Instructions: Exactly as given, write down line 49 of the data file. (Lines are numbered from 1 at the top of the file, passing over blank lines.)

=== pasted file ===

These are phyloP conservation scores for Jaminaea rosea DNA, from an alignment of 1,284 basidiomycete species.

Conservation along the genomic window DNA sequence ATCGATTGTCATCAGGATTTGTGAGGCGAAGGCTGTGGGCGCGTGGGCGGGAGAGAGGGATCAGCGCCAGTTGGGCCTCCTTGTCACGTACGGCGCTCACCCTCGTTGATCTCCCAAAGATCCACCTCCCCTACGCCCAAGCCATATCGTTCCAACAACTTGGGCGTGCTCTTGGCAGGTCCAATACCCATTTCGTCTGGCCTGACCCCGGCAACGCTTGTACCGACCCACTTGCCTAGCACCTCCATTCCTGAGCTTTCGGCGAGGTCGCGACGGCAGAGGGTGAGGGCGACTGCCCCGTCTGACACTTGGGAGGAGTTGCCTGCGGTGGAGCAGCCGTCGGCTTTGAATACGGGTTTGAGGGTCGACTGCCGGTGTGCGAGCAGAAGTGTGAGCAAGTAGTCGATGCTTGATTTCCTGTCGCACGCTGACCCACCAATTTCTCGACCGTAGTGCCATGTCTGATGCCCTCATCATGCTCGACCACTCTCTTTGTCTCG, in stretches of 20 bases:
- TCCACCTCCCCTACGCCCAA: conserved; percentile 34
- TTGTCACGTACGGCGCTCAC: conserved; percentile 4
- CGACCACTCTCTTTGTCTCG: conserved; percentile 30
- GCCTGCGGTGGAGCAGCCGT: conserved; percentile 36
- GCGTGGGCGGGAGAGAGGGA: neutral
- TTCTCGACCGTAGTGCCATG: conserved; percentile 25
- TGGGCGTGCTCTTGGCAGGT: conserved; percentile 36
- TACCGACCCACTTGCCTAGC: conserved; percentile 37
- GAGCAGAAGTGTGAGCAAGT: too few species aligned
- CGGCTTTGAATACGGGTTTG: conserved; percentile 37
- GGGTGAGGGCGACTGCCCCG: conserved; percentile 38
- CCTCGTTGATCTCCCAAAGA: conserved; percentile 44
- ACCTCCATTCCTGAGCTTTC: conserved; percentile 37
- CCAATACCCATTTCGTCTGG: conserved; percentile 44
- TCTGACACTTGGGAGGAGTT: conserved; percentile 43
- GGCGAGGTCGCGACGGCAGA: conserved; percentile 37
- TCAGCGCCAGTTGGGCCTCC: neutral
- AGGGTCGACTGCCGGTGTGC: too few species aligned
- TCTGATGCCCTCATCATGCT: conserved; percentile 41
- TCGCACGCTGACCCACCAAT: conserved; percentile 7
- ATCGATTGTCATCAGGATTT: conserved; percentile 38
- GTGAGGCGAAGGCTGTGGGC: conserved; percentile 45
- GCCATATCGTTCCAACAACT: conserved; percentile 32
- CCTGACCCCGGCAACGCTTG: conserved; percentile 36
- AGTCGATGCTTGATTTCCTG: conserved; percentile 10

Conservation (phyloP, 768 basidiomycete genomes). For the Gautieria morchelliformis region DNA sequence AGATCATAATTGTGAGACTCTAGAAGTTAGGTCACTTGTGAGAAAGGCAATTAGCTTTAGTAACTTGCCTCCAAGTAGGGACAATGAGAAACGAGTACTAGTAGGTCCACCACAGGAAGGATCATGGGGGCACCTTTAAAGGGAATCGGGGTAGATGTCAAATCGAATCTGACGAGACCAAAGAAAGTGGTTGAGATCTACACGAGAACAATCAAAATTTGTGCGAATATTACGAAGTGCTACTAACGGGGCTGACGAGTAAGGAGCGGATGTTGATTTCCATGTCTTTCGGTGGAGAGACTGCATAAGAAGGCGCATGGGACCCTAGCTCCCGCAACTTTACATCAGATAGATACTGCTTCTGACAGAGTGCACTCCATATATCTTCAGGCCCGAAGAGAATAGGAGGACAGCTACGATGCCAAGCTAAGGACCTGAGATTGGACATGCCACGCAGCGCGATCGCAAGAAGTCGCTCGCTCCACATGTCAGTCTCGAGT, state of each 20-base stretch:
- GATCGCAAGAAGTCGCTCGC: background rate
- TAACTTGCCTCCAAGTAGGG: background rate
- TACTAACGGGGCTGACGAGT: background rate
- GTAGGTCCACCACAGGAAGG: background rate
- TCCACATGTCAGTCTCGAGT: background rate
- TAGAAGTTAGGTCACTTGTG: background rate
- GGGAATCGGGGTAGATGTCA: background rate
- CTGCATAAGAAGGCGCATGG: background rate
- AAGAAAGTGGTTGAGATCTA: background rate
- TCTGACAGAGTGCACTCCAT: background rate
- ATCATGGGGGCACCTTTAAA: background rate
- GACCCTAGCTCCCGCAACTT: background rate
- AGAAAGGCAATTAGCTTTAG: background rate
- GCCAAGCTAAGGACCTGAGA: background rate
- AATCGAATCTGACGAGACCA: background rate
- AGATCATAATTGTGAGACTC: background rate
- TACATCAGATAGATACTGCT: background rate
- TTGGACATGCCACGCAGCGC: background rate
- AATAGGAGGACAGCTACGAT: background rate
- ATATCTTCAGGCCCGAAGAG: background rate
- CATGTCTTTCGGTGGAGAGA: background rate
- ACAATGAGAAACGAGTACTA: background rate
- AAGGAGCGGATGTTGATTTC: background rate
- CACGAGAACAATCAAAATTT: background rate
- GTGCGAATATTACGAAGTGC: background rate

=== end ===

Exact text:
- CATGTCTTTCGGTGGAGAGA: background rate